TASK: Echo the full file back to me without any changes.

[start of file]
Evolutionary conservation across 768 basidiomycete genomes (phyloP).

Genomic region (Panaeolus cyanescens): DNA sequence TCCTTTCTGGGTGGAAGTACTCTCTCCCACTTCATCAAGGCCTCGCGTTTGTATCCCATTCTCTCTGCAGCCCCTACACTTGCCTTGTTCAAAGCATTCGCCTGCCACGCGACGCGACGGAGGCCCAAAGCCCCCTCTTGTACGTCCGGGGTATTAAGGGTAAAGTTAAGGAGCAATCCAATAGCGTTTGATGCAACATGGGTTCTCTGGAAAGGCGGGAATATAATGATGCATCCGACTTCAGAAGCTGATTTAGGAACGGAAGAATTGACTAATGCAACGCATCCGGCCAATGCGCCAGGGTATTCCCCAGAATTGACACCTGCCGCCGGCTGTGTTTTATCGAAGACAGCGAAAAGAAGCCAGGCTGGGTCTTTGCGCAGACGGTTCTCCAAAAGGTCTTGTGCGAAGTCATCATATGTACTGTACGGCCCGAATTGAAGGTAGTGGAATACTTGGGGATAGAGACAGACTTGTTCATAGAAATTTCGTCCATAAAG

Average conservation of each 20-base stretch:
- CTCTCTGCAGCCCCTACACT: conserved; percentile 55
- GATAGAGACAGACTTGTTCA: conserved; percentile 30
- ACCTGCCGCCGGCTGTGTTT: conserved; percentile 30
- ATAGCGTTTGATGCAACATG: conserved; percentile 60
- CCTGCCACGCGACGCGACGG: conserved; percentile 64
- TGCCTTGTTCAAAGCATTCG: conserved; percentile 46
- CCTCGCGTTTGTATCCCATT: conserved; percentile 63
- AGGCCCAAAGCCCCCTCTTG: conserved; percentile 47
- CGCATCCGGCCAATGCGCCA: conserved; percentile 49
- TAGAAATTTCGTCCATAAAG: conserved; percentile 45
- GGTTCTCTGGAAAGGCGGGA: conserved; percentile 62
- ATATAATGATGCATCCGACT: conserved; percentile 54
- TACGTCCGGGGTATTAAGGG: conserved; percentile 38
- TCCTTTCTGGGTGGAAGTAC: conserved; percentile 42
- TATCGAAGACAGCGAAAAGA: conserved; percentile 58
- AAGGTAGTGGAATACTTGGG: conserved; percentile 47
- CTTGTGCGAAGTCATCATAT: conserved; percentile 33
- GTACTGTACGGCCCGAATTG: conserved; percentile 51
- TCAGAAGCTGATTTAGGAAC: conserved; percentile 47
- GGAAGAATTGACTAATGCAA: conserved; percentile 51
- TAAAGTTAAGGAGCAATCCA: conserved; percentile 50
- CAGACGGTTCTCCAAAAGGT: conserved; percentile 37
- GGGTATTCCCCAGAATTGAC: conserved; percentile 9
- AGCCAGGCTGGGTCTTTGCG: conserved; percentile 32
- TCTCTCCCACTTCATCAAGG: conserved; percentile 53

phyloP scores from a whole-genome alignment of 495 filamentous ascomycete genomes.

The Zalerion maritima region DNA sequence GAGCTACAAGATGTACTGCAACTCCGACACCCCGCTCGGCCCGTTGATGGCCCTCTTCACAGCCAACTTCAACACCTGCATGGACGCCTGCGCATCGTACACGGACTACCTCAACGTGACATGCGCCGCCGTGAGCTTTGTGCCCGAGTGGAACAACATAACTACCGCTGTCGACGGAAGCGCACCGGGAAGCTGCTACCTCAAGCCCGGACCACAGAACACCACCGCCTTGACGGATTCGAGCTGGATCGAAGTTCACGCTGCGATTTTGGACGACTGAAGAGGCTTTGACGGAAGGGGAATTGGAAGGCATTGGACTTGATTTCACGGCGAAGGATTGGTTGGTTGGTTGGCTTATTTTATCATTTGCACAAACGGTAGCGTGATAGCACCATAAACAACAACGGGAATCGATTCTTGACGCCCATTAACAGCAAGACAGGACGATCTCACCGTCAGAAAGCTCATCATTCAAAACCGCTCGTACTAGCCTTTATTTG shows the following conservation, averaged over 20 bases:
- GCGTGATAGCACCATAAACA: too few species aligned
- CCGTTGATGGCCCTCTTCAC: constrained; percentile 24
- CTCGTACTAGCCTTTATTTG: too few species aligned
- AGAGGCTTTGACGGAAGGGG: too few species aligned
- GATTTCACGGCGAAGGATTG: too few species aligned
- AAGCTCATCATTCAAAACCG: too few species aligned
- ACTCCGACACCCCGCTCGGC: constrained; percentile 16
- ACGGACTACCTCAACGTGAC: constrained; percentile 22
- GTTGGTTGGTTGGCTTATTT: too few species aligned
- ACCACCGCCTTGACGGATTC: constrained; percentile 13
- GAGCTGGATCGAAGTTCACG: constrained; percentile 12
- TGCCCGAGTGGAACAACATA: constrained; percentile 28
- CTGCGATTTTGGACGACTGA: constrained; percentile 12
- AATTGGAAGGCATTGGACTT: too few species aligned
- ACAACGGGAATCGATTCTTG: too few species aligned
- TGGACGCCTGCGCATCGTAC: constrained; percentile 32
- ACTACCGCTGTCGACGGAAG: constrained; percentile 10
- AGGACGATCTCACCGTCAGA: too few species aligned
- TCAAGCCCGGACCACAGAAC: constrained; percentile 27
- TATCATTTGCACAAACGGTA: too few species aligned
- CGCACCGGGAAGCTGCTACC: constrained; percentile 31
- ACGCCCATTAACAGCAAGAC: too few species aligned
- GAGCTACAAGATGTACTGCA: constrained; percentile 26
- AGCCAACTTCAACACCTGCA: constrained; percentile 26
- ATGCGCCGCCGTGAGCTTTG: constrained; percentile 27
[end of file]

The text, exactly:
Evolutionary conservation across 768 basidiomycete genomes (phyloP).

Genomic region (Panaeolus cyanescens): DNA sequence TCCTTTCTGGGTGGAAGTACTCTCTCCCACTTCATCAAGGCCTCGCGTTTGTATCCCATTCTCTCTGCAGCCCCTACACTTGCCTTGTTCAAAGCATTCGCCTGCCACGCGACGCGACGGAGGCCCAAAGCCCCCTCTTGTACGTCCGGGGTATTAAGGGTAAAGTTAAGGAGCAATCCAATAGCGTTTGATGCAACATGGGTTCTCTGGAAAGGCGGGAATATAATGATGCATCCGACTTCAGAAGCTGATTTAGGAACGGAAGAATTGACTAATGCAACGCATCCGGCCAATGCGCCAGGGTATTCCCCAGAATTGACACCTGCCGCCGGCTGTGTTTTATCGAAGACAGCGAAAAGAAGCCAGGCTGGGTCTTTGCGCAGACGGTTCTCCAAAAGGTCTTGTGCGAAGTCATCATATGTACTGTACGGCCCGAATTGAAGGTAGTGGAATACTTGGGGATAGAGACAGACTTGTTCATAGAAATTTCGTCCATAAAG

Average conservation of each 20-base stretch:
- CTCTCTGCAGCCCCTACACT: conserved; percentile 55
- GATAGAGACAGACTTGTTCA: conserved; percentile 30
- ACCTGCCGCCGGCTGTGTTT: conserved; percentile 30
- ATAGCGTTTGATGCAACATG: conserved; percentile 60
- CCTGCCACGCGACGCGACGG: conserved; percentile 64
- TGCCTTGTTCAAAGCATTCG: conserved; percentile 46
- CCTCGCGTTTGTATCCCATT: conserved; percentile 63
- AGGCCCAAAGCCCCCTCTTG: conserved; percentile 47
- CGCATCCGGCCAATGCGCCA: conserved; percentile 49
- TAGAAATTTCGTCCATAAAG: conserved; percentile 45
- GGTTCTCTGGAAAGGCGGGA: conserved; percentile 62
- ATATAATGATGCATCCGACT: conserved; percentile 54
- TACGTCCGGGGTATTAAGGG: conserved; percentile 38
- TCCTTTCTGGGTGGAAGTAC: conserved; percentile 42
- TATCGAAGACAGCGAAAAGA: conserved; percentile 58
- AAGGTAGTGGAATACTTGGG: conserved; percentile 47
- CTTGTGCGAAGTCATCATAT: conserved; percentile 33
- GTACTGTACGGCCCGAATTG: conserved; percentile 51
- TCAGAAGCTGATTTAGGAAC: conserved; percentile 47
- GGAAGAATTGACTAATGCAA: conserved; percentile 51
- TAAAGTTAAGGAGCAATCCA: conserved; percentile 50
- CAGACGGTTCTCCAAAAGGT: conserved; percentile 37
- GGGTATTCCCCAGAATTGAC: conserved; percentile 9
- AGCCAGGCTGGGTCTTTGCG: conserved; percentile 32
- TCTCTCCCACTTCATCAAGG: conserved; percentile 53

phyloP scores from a whole-genome alignment of 495 filamentous ascomycete genomes.

The Zalerion maritima region DNA sequence GAGCTACAAGATGTACTGCAACTCCGACACCCCGCTCGGCCCGTTGATGGCCCTCTTCACAGCCAACTTCAACACCTGCATGGACGCCTGCGCATCGTACACGGACTACCTCAACGTGACATGCGCCGCCGTGAGCTTTGTGCCCGAGTGGAACAACATAACTACCGCTGTCGACGGAAGCGCACCGGGAAGCTGCTACCTCAAGCCCGGACCACAGAACACCACCGCCTTGACGGATTCGAGCTGGATCGAAGTTCACGCTGCGATTTTGGACGACTGAAGAGGCTTTGACGGAAGGGGAATTGGAAGGCATTGGACTTGATTTCACGGCGAAGGATTGGTTGGTTGGTTGGCTTATTTTATCATTTGCACAAACGGTAGCGTGATAGCACCATAAACAACAACGGGAATCGATTCTTGACGCCCATTAACAGCAAGACAGGACGATCTCACCGTCAGAAAGCTCATCATTCAAAACCGCTCGTACTAGCCTTTATTTG shows the following conservation, averaged over 20 bases:
- GCGTGATAGCACCATAAACA: too few species aligned
- CCGTTGATGGCCCTCTTCAC: constrained; percentile 24
- CTCGTACTAGCCTTTATTTG: too few species aligned
- AGAGGCTTTGACGGAAGGGG: too few species aligned
- GATTTCACGGCGAAGGATTG: too few species aligned
- AAGCTCATCATTCAAAACCG: too few species aligned
- ACTCCGACACCCCGCTCGGC: constrained; percentile 16
- ACGGACTACCTCAACGTGAC: constrained; percentile 22
- GTTGGTTGGTTGGCTTATTT: too few species aligned
- ACCACCGCCTTGACGGATTC: constrained; percentile 13
- GAGCTGGATCGAAGTTCACG: constrained; percentile 12
- TGCCCGAGTGGAACAACATA: constrained; percentile 28
- CTGCGATTTTGGACGACTGA: constrained; percentile 12
- AATTGGAAGGCATTGGACTT: too few species aligned
- ACAACGGGAATCGATTCTTG: too few species aligned
- TGGACGCCTGCGCATCGTAC: constrained; percentile 32
- ACTACCGCTGTCGACGGAAG: constrained; percentile 10
- AGGACGATCTCACCGTCAGA: too few species aligned
- TCAAGCCCGGACCACAGAAC: constrained; percentile 27
- TATCATTTGCACAAACGGTA: too few species aligned
- CGCACCGGGAAGCTGCTACC: constrained; percentile 31
- ACGCCCATTAACAGCAAGAC: too few species aligned
- GAGCTACAAGATGTACTGCA: constrained; percentile 26
- AGCCAACTTCAACACCTGCA: constrained; percentile 26
- ATGCGCCGCCGTGAGCTTTG: constrained; percentile 27